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Fifth Felix Büchel Award 2014

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The Felix Büchel Award is being given for the fifth time this year. Previous awards went to economists, a psychologist, and a political scientist. This year the Award Committee has broadened its horizons and given the award jointly to an eminent sociologist and an eminent footballer.

From left: Bruce Headey, Thomas Klein, Jenny Hunt and Jürgen Schupp: Felix Büchel Award 2014
Photo: Filipp Piontek

Professor Jenny Hunt

This is the year of the World Cup, so we'll start with the footballer. Professor Jenny Hunt of Rutgers University in New Jersey is well remembered here as the best foreign footballer ever to play for the DIW team. In the 1980s, she was known as "The Maradona of the DIW".

Professor Hunt has an interesting background. She was born in Sydney, Australia and moved with her parents to Geneva as a young girl. She completed her secondary education in Switzerland, then took an electrical engineering degree at MIT in the U.S. After graduating in that field, she switched to economics, taking her PhD at Harvard and then becoming an Assistant Professor, later an Associate Professor there. She subsequently moved to the University of Montreal and then to McGill University in Canada. She became Professor of Economics at Rutgers in 2011.

At present she is on leave from Rutgers, serving as Deputy Assistant Secretary for Microeconomic Analysis in the U.S. Treasury. She previously served as Chief Economist to the Secretary of Labor.

Her research has always had a strong policy focus. She has worked on issues relating to immigration, employment and unemployment, wage inequality, transition economics, crime and corruption. In recent times she undertook research on the 2008-09 economic crisis as it affected Germany. She has also studied issues of labor supply in the science and engineering workforce in the U.S. and, related to that, innovation in the U.S. economy.

Professor Hunt was one of the first foreign users of SOEP and began to analyse the data on working time more than twenty years ago. Her publications in top journals, including The Quarterly Journal of Economics, Economica, The Journal of Labor Economics and Brookings Papers on Economic Activity drew the attention of an international audience to some of the perceived successes of German labor market policies.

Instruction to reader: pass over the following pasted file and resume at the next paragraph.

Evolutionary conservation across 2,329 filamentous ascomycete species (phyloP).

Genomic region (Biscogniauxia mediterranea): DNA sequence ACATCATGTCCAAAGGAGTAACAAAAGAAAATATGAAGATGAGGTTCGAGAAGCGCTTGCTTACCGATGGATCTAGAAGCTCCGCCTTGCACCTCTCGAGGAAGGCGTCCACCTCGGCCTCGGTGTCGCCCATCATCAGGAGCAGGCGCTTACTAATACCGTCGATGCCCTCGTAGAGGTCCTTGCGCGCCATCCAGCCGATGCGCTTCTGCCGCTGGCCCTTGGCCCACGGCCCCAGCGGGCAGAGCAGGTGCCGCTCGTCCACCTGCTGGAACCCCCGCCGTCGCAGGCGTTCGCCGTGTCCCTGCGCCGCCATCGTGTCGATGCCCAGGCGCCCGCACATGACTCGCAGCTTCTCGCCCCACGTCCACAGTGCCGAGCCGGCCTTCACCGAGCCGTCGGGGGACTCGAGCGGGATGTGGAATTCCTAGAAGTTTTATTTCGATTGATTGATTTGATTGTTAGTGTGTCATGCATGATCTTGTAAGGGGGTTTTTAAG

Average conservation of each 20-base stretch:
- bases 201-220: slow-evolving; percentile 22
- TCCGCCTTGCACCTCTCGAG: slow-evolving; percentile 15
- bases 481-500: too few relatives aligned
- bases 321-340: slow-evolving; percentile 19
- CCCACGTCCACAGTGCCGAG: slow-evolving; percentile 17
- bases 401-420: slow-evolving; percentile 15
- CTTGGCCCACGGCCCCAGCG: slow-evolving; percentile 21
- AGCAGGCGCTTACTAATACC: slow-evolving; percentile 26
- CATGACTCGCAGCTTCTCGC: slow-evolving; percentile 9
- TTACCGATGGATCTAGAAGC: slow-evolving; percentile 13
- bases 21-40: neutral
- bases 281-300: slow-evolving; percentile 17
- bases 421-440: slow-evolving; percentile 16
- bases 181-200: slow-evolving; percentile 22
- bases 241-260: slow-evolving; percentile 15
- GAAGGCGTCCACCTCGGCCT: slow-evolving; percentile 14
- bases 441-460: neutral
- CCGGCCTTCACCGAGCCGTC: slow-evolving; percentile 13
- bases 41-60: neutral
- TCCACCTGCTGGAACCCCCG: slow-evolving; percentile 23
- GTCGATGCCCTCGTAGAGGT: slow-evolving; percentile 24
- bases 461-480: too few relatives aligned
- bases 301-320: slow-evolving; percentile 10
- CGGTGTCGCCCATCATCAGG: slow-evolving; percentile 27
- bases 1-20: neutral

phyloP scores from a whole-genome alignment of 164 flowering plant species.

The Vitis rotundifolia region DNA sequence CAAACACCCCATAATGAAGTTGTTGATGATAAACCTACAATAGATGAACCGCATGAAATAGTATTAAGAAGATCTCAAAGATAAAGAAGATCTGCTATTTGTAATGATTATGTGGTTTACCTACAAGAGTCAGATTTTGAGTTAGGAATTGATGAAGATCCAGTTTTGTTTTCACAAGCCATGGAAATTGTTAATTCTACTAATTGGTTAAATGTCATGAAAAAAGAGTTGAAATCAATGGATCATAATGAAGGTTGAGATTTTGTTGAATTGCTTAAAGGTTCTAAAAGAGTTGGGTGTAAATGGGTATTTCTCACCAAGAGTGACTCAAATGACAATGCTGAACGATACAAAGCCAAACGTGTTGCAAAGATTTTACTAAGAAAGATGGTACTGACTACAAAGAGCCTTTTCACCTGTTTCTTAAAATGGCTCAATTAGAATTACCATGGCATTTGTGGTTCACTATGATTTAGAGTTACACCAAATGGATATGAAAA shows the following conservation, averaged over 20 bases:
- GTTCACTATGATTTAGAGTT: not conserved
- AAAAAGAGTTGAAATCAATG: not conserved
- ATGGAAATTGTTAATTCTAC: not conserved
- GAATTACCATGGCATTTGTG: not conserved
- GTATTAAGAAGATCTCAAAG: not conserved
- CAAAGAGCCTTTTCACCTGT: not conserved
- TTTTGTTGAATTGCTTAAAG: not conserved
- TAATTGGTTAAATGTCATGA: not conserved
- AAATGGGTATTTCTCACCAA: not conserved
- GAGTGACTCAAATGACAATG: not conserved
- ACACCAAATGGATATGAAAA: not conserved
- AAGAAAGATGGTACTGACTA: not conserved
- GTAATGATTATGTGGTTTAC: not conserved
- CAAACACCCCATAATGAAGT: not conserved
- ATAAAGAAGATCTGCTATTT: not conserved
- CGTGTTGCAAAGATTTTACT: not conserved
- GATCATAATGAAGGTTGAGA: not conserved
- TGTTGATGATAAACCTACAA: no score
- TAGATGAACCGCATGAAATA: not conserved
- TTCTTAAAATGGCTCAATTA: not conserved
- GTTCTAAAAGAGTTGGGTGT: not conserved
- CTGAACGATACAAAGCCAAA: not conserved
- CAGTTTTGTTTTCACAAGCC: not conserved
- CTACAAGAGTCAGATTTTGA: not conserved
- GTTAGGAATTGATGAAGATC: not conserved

Professor Hunt's most recent SOEP-based publication is a written version of her keynote speech to the Verein fuer Socialpolitik annual conference in 2012. The article is entitled, "Flexible work time in Germany: Do workers like it and how have employers exploited it over the cycle?"

She is a distinguished economist and policy practitioner...and a very worthy recipient of the Felix Büchel Award.

Jürgen Schupp and Jenny Hunt: Felix Büchel Award 2014
Photo: Filipp Piontek

Professor Thomas Klein

The eminent co-recipient of the Award is Professor Thomas Klein, who is Professor of Macrosociology and Methods of Empirical Research at the University of Heidelberg. He is also currently Director of the Max Weber Institute for Sociology; a great honour in the year in which the 150th anniversary of Max Weber is being celebrated.

Professor Klein has been involved with SOEP since its very beginning. In the early 1980s he was a member of the German Research Foundation's celebrated Collaborative Research Centre, Sfb3, which was set up to develop "The Microanalytical Foundations of Social Policy", or more informally, to develop a set of valid social indictors for Germany. At the time he was finishing his PhD in economics at the University of Frankfurt, working in the Institute headed by Professor Richard Hauser, who was one of the founders and leaders of Sfb3.

Professor Klein has previously worked at the Universities of Karlsruhe and Konstanz. He took up his current Chair at Heidelberg in 1994.

He has a very wide range of distinguished publications. More than twenty years ago, he wrote one of the first papers in Germany using SOEP data, which analysed the relationship between social status and mortality. He has also written extensively on issues relating to income distribution, education, paid work, health and the family. In recent years, health and the sociology of the family have been his main research interests. One of his most famous papers, co-authored with Hilke Brockman in 2004, is "Love and Death in Germany: The marital biography and its effect on mortality". The paper demonstrates that getting married and staying married increase the survival chances - the longevity - of both men and women, but especially men. Women cope rather better at surviving the health risks associated with separation, divorce, and widowhood.

Altogether Professor Klein has over fifty SOEP-based publications, and of course many top-level non-SOEP publications. He is a very eminent recipient of the Felix Büchel Award.

Thomas Klein: Felix Büchel Award 2014
Photo: Filipp Piontek

Remarks by Bruce Headey (award winner 2012).

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